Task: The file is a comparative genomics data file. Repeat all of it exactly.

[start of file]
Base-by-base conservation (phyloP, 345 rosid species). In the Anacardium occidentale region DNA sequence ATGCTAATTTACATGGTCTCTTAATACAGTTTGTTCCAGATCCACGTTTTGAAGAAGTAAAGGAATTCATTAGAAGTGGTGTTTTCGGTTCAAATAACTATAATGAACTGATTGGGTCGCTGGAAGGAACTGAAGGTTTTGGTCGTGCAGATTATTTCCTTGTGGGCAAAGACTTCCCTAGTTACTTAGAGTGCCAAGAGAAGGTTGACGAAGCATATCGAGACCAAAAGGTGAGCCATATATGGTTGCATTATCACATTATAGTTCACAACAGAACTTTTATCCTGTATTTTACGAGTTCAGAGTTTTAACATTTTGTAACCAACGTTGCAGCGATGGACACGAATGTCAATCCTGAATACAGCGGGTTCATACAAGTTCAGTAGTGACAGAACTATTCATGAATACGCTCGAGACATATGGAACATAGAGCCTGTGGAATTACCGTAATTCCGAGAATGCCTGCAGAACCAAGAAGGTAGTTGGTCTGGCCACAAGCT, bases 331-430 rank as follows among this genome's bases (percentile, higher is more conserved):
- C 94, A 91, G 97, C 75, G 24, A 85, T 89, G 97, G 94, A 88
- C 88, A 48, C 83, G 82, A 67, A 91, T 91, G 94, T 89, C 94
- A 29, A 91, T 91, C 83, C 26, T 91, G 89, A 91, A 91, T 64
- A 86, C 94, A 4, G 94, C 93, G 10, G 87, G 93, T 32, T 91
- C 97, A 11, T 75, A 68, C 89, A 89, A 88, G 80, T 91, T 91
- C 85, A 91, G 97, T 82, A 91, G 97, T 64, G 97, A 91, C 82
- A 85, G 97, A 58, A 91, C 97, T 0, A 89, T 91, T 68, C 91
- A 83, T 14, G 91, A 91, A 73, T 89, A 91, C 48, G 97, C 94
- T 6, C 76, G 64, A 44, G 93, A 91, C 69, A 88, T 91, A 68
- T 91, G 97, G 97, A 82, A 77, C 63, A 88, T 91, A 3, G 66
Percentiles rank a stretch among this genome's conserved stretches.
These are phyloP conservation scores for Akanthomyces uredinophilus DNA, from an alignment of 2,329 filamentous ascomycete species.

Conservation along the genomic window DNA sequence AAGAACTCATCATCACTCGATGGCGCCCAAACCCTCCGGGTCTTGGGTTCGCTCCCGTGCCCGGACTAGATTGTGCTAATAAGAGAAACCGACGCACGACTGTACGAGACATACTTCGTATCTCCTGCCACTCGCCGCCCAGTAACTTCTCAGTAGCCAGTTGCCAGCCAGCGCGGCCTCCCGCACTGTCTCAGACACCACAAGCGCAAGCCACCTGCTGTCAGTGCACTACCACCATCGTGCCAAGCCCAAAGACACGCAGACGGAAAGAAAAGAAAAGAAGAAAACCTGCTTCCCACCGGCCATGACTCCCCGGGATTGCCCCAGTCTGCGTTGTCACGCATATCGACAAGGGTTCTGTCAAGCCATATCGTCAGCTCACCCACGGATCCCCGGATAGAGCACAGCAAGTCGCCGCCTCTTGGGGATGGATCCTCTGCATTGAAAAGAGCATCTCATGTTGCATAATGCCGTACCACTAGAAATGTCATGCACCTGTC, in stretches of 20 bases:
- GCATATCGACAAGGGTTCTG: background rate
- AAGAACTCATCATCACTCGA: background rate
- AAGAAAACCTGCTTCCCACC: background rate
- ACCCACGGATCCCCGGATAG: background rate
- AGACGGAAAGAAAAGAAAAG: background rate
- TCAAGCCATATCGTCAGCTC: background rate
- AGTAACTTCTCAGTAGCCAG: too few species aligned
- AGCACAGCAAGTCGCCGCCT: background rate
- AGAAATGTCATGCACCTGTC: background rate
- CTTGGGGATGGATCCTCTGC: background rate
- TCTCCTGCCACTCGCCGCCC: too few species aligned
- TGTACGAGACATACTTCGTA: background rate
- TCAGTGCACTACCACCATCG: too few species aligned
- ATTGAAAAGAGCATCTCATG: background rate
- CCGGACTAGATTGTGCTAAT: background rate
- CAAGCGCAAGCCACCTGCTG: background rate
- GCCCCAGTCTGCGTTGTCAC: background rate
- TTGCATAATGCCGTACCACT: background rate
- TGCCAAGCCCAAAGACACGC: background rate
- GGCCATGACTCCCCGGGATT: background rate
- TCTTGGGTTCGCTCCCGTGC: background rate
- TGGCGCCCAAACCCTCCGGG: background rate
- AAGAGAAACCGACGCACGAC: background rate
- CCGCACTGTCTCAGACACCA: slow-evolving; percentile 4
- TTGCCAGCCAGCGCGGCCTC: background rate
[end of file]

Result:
Base-by-base conservation (phyloP, 345 rosid species). In the Anacardium occidentale region DNA sequence ATGCTAATTTACATGGTCTCTTAATACAGTTTGTTCCAGATCCACGTTTTGAAGAAGTAAAGGAATTCATTAGAAGTGGTGTTTTCGGTTCAAATAACTATAATGAACTGATTGGGTCGCTGGAAGGAACTGAAGGTTTTGGTCGTGCAGATTATTTCCTTGTGGGCAAAGACTTCCCTAGTTACTTAGAGTGCCAAGAGAAGGTTGACGAAGCATATCGAGACCAAAAGGTGAGCCATATATGGTTGCATTATCACATTATAGTTCACAACAGAACTTTTATCCTGTATTTTACGAGTTCAGAGTTTTAACATTTTGTAACCAACGTTGCAGCGATGGACACGAATGTCAATCCTGAATACAGCGGGTTCATACAAGTTCAGTAGTGACAGAACTATTCATGAATACGCTCGAGACATATGGAACATAGAGCCTGTGGAATTACCGTAATTCCGAGAATGCCTGCAGAACCAAGAAGGTAGTTGGTCTGGCCACAAGCT, bases 331-430 rank as follows among this genome's bases (percentile, higher is more conserved):
- C 94, A 91, G 97, C 75, G 24, A 85, T 89, G 97, G 94, A 88
- C 88, A 48, C 83, G 82, A 67, A 91, T 91, G 94, T 89, C 94
- A 29, A 91, T 91, C 83, C 26, T 91, G 89, A 91, A 91, T 64
- A 86, C 94, A 4, G 94, C 93, G 10, G 87, G 93, T 32, T 91
- C 97, A 11, T 75, A 68, C 89, A 89, A 88, G 80, T 91, T 91
- C 85, A 91, G 97, T 82, A 91, G 97, T 64, G 97, A 91, C 82
- A 85, G 97, A 58, A 91, C 97, T 0, A 89, T 91, T 68, C 91
- A 83, T 14, G 91, A 91, A 73, T 89, A 91, C 48, G 97, C 94
- T 6, C 76, G 64, A 44, G 93, A 91, C 69, A 88, T 91, A 68
- T 91, G 97, G 97, A 82, A 77, C 63, A 88, T 91, A 3, G 66
Percentiles rank a stretch among this genome's conserved stretches.
These are phyloP conservation scores for Akanthomyces uredinophilus DNA, from an alignment of 2,329 filamentous ascomycete species.

Conservation along the genomic window DNA sequence AAGAACTCATCATCACTCGATGGCGCCCAAACCCTCCGGGTCTTGGGTTCGCTCCCGTGCCCGGACTAGATTGTGCTAATAAGAGAAACCGACGCACGACTGTACGAGACATACTTCGTATCTCCTGCCACTCGCCGCCCAGTAACTTCTCAGTAGCCAGTTGCCAGCCAGCGCGGCCTCCCGCACTGTCTCAGACACCACAAGCGCAAGCCACCTGCTGTCAGTGCACTACCACCATCGTGCCAAGCCCAAAGACACGCAGACGGAAAGAAAAGAAAAGAAGAAAACCTGCTTCCCACCGGCCATGACTCCCCGGGATTGCCCCAGTCTGCGTTGTCACGCATATCGACAAGGGTTCTGTCAAGCCATATCGTCAGCTCACCCACGGATCCCCGGATAGAGCACAGCAAGTCGCCGCCTCTTGGGGATGGATCCTCTGCATTGAAAAGAGCATCTCATGTTGCATAATGCCGTACCACTAGAAATGTCATGCACCTGTC, in stretches of 20 bases:
- GCATATCGACAAGGGTTCTG: background rate
- AAGAACTCATCATCACTCGA: background rate
- AAGAAAACCTGCTTCCCACC: background rate
- ACCCACGGATCCCCGGATAG: background rate
- AGACGGAAAGAAAAGAAAAG: background rate
- TCAAGCCATATCGTCAGCTC: background rate
- AGTAACTTCTCAGTAGCCAG: too few species aligned
- AGCACAGCAAGTCGCCGCCT: background rate
- AGAAATGTCATGCACCTGTC: background rate
- CTTGGGGATGGATCCTCTGC: background rate
- TCTCCTGCCACTCGCCGCCC: too few species aligned
- TGTACGAGACATACTTCGTA: background rate
- TCAGTGCACTACCACCATCG: too few species aligned
- ATTGAAAAGAGCATCTCATG: background rate
- CCGGACTAGATTGTGCTAAT: background rate
- CAAGCGCAAGCCACCTGCTG: background rate
- GCCCCAGTCTGCGTTGTCAC: background rate
- TTGCATAATGCCGTACCACT: background rate
- TGCCAAGCCCAAAGACACGC: background rate
- GGCCATGACTCCCCGGGATT: background rate
- TCTTGGGTTCGCTCCCGTGC: background rate
- TGGCGCCCAAACCCTCCGGG: background rate
- AAGAGAAACCGACGCACGAC: background rate
- CCGCACTGTCTCAGACACCA: slow-evolving; percentile 4
- TTGCCAGCCAGCGCGGCCTC: background rate